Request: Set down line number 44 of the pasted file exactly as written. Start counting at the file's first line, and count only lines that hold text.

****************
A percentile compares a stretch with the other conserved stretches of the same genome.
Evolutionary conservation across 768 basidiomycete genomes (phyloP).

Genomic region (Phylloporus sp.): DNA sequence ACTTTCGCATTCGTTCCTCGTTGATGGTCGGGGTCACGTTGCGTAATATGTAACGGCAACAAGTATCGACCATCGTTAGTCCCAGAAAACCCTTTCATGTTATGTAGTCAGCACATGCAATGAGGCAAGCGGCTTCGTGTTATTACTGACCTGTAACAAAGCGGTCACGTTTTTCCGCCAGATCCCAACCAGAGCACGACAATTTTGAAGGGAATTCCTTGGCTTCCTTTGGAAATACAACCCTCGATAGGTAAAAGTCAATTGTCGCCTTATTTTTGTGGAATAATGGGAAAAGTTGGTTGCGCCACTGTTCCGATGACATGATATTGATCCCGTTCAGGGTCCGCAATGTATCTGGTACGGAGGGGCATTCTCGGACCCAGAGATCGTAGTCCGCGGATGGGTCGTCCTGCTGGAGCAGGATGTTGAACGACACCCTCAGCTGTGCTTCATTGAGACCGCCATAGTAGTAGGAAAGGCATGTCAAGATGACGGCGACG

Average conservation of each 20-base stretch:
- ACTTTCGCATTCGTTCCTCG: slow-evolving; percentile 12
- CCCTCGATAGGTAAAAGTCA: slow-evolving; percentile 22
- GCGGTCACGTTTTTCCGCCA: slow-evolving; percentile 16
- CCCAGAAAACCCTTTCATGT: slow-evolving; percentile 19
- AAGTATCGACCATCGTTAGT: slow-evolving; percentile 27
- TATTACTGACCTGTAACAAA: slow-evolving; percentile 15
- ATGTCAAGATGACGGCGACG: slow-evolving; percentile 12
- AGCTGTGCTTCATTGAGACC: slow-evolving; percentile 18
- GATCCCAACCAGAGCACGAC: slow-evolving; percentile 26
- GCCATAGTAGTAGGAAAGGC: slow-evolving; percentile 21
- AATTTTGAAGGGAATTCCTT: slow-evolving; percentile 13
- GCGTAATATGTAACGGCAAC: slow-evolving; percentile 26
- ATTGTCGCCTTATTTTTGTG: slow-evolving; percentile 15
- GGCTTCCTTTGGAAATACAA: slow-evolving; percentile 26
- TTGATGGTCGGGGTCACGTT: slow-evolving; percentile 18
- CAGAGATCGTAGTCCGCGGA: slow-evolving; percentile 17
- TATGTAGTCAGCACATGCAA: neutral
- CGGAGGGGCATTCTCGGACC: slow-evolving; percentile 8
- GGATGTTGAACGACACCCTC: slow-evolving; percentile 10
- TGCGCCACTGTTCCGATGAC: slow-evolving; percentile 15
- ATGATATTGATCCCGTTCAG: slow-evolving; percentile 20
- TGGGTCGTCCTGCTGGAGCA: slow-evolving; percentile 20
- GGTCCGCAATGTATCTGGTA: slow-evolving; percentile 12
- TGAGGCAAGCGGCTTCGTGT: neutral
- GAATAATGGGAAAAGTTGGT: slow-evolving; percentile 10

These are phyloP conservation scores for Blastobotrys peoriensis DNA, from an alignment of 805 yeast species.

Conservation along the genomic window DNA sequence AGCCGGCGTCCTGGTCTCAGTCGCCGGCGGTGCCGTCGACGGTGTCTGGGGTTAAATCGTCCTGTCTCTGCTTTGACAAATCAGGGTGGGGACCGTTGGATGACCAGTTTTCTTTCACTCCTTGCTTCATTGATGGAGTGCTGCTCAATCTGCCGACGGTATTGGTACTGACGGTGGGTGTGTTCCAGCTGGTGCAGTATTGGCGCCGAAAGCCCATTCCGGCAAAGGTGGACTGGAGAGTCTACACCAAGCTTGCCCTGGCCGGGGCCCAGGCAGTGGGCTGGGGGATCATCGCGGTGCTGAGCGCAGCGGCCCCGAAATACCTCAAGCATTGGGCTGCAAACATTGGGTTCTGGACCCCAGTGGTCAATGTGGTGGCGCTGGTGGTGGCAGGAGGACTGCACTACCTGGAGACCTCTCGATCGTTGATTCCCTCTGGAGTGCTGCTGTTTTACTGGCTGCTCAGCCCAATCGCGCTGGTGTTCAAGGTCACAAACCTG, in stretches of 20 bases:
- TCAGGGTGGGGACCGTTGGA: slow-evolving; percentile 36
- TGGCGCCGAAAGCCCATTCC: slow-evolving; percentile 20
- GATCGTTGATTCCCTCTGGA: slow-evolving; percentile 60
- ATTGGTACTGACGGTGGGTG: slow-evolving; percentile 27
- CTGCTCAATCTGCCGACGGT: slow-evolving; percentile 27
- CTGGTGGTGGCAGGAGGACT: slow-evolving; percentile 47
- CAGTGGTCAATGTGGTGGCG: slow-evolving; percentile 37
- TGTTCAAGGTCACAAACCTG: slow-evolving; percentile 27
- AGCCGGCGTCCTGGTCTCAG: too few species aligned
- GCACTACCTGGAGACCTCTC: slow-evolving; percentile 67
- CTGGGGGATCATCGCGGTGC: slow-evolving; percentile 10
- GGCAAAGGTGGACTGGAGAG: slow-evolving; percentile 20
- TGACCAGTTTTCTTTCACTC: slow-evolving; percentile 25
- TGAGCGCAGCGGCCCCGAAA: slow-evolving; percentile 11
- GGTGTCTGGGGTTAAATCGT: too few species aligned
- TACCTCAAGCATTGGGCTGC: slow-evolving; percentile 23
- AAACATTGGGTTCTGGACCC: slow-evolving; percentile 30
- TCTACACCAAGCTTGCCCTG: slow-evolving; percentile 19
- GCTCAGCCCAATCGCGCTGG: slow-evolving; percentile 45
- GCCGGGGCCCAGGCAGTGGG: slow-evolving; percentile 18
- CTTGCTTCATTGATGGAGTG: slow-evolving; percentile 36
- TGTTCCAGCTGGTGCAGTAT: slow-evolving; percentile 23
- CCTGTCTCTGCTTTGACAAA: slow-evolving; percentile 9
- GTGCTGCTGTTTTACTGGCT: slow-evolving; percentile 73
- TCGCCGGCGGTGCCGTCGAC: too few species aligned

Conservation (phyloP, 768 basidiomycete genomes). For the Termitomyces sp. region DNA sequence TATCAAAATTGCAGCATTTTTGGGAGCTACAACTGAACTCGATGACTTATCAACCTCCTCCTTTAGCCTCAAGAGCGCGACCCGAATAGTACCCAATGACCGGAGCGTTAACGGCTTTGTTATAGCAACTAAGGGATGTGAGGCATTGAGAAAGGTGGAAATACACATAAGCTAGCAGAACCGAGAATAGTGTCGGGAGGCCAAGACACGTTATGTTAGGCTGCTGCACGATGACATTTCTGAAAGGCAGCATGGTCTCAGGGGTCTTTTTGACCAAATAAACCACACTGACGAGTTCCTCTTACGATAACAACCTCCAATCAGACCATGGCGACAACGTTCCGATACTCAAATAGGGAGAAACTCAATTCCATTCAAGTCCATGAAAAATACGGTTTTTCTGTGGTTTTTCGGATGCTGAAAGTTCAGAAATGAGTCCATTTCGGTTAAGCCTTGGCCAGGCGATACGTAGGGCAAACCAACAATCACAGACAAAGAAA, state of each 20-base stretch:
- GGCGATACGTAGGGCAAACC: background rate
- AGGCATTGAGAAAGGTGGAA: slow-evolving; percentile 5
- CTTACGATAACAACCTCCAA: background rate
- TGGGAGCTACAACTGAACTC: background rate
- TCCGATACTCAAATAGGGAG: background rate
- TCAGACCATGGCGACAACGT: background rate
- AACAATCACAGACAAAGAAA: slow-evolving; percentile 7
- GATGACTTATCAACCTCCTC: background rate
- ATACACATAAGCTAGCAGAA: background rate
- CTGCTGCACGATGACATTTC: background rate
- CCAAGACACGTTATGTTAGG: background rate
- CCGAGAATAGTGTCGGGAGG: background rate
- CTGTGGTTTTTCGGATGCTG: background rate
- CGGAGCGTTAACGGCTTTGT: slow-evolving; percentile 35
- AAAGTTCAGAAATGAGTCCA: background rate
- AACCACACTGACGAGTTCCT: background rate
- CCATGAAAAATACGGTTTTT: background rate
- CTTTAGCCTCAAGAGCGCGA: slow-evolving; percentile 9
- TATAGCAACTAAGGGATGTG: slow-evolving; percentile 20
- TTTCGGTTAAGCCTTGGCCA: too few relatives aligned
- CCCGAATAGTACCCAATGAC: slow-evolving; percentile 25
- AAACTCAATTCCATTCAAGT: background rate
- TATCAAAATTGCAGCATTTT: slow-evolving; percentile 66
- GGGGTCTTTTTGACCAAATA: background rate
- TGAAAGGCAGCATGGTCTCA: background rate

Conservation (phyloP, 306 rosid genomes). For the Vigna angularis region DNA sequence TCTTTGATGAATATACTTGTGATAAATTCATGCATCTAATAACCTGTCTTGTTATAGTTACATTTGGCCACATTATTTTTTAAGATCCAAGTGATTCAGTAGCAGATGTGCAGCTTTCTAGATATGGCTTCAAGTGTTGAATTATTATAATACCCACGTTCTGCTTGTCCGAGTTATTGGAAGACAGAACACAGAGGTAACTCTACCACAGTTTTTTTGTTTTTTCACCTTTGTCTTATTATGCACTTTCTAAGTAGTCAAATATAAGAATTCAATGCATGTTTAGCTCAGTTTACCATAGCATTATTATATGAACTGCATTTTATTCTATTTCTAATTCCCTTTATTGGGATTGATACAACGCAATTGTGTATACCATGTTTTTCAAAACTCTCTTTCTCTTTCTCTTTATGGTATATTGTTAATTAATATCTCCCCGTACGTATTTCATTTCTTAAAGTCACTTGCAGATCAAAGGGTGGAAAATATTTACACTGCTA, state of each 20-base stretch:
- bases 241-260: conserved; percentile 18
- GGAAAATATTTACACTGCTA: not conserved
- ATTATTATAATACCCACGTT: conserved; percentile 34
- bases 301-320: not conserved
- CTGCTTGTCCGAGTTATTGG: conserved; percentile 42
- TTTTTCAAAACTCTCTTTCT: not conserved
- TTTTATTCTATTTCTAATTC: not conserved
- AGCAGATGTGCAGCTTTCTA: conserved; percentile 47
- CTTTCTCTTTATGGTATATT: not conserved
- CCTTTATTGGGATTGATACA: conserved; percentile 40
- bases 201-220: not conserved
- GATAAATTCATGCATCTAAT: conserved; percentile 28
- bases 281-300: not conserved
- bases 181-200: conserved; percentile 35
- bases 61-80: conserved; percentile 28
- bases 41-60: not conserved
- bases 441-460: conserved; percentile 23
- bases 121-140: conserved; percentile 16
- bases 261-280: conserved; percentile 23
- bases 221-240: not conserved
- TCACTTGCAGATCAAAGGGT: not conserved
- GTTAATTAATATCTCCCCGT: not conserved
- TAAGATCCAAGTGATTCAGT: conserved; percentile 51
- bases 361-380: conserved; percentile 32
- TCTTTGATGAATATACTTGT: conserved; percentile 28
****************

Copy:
- TGACCAGTTTTCTTTCACTC: slow-evolving; percentile 25